With that, Kathy knew something was wrong.

“She will be missed dearly, every day. We may never understand why God took her from us so early. But we can take comfort knowing she went peacefully, painlessly, in her sleep. She did not suffer or grow old, as we all us know she would have hated.”

A modest chuckle circulated the room. As much as Kathy knew what Mary said was true, it seemed callous for this situation. She knew that living with Violet must have hardened Mary’s emotions, but all the same. Something about her delivery seemed too perfect, too detached.

The rest of her eulogy proceeded in the same way. Mary remained composed while telling stories of her mother’s inspirational life, her words of wisdom, and carrying on Violet’s legacy of love and generosity.

“I’ll never forget the words she said to me, just hours before her untimely death. She said: ‘Marigold, you were named after a flower, like me. You were born to dig through the earth, break through concrete, and thrive.’” She paused, with her fist clenched on the podium. “And that’s what I intend to do with the tools my mother gave me.” Mary turned to her right, looking down at the coffin. “Thank you, mother.”

Mary returned to her seat. The atmosphere shifted with her final words. It may have been in keeping with the rest of her eulogy, but there was an air of defiance, a boldness in her tone that caused a stir. The pastor continued the service without skipping a beat.

“It was a beautiful service,” Kathy said later as she drove Mary home.

“It was,” Mary replied, looking out the window and enjoying the warmth of the sun on her face.

There was a cheer in her voice that again struck Kathy. Since the eulogy, she’d witnessed Mary emerge from a shy, solemn teenager to a friendly, vivacious young woman, socializing with townsfolk and extended family with ease.

“Do you need company for a while?” Kathy asked, trying to suss out Mary’s true feelings. As much as she enjoyed seeing Mary happy, part of her hoped it was just a façade. If not, she didn’t know how to feel about her niece.

“No, I’m fine,” Mary said happily. “I’m only in town for a couple nights before I leave for my trip.”

“Your trip?” Kathy asked, pulling into the wide, circular driveway in front of her late sister’s grand estate.

“Yes!” Mary exclaimed. “I was telling others at the reception, but I guess I didn’t get to tell you.” There was a spark in Mary’s eyes that Kathy had never seen before. “I’m travelling Europe for a month, then South America for another.”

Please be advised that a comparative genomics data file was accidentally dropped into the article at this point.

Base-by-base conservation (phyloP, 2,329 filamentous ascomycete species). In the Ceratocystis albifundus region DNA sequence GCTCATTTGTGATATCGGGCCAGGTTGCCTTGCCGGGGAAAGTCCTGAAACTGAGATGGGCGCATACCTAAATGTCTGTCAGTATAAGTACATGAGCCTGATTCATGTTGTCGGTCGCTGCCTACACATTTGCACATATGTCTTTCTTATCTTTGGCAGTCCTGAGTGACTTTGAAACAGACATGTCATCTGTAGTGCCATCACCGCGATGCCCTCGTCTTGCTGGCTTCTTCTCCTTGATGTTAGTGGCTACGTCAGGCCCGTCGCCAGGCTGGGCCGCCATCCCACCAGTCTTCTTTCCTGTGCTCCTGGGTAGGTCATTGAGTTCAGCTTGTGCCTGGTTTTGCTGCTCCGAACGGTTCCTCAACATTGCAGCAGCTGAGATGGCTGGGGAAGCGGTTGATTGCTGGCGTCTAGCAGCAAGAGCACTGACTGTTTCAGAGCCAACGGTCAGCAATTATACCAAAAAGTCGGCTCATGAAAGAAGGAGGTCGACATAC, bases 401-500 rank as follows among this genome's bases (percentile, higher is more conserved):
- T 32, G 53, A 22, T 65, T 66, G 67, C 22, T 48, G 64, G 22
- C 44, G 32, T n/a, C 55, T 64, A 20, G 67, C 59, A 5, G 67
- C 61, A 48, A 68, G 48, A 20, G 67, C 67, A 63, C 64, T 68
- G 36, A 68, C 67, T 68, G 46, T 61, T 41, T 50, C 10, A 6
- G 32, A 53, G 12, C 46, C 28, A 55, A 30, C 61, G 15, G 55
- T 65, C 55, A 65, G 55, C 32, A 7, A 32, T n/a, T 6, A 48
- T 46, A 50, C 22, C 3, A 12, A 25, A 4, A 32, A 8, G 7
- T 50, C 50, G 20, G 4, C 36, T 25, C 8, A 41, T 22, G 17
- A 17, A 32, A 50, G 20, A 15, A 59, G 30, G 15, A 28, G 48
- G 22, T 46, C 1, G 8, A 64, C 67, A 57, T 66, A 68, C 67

“Wow,” Kathy said, parking the car and stopping the engine. “That’s quite a journey.”

“Isn’t it exciting?” Mary gushed.

“It is. But are you going all that way alone?”

“I’m sure I’ll make friends along the way,” Mary said in a reassuring voice. “My mother wanted me to learn independence. Resilience. I’m going everywhere my mother would’ve wanted to visit, had she had the chance.”

Kathy stared at her niece in complete confusion. Of all the falsehoods she perceived from Mary that day, this was the first she knew for sure to be untrue. Violet hated travel. She liked everything in her life to be just the way she liked it and admonished anyone who ever left the contiguous United States. While Kathy processed these thoughts, Mary got out of the car and stepped towards the house.

“Aunt Kathy! Did you see these?” Mary called out. Kathy sat still for a moment, stunned, before unbuckling her seatbelt and stepping out. “I asked the gardener to do this.” Mary was standing proudly in front of gardens bounding with marigolds. Blooming orange flowers lined the entire house.

“They’re beautiful,” Kathy said, taking uneasy steps around the car.

“I’m having them put in everywhere,” she said proudly. “I felt the house needed a change. I’m going to be making some changes inside too. Or rather, the staff is taking care of it while I’m gone.”

“It’s hard when your home reminds you of your loss,” Kathy said, placing an empathetic hand on Mary’s shoulder.

“Oh, yes, that too,” Mary nodded along, clearly uncaring about that. It the last straw for her aunt.

“Is something going on here?” Kathy snapped, pulling her hand away like Mary’s shoulder was a hot stove.

“What are you talking about?” Mary’s tone and smile was serene, her demeanour unchanged by Kathy’s sudden question.

“You’re acting strange. As if—” Kathy stammered, “as if you’re unaffected by all this. Like you didn’t just lose your mother.” She grew louder and her heart raced with her impassioned words. Mary stayed calm as ever.

“My mother would’ve wanted me to move on and make something of myself. Be a productive member of the community, like all us Hofstadts.” She flashed a smile so unsettlingly perfect it chilled Kathy to the bone. “I’ve come to terms with my mother’s absence. She would want you to do the same.”

Mary turned and strode up the steps into the house, her head held high. Kathy staggered back into her car. Her mind was blank, reeling from the bizarre interaction and unsure what to make of it. As she reached the end of the driveway, Kathy noticed a pile of yard waste near the road. The gardener pulled and tossed violet after violet, uprooting them from the ground to make way for marigolds.

Inside, Mary felt satisfied with her performance that day, and more confident than she’d ever been. She walked through the parlour to the fireplace and gazed up at the mantle. There stood the last bottle of sherry her mother ever drank. She smiled as she reached into her purse. Mary fiddled with the emptied-out bottle of pills she’d dissolved in the sherry. Finally, her mother's voice was silenced.


About the Creator

Natalie McC

Writer/editor/third thinger

My dream is to write something that will rival my one Google review that somehow got 10k views.

I'm on Letterboxd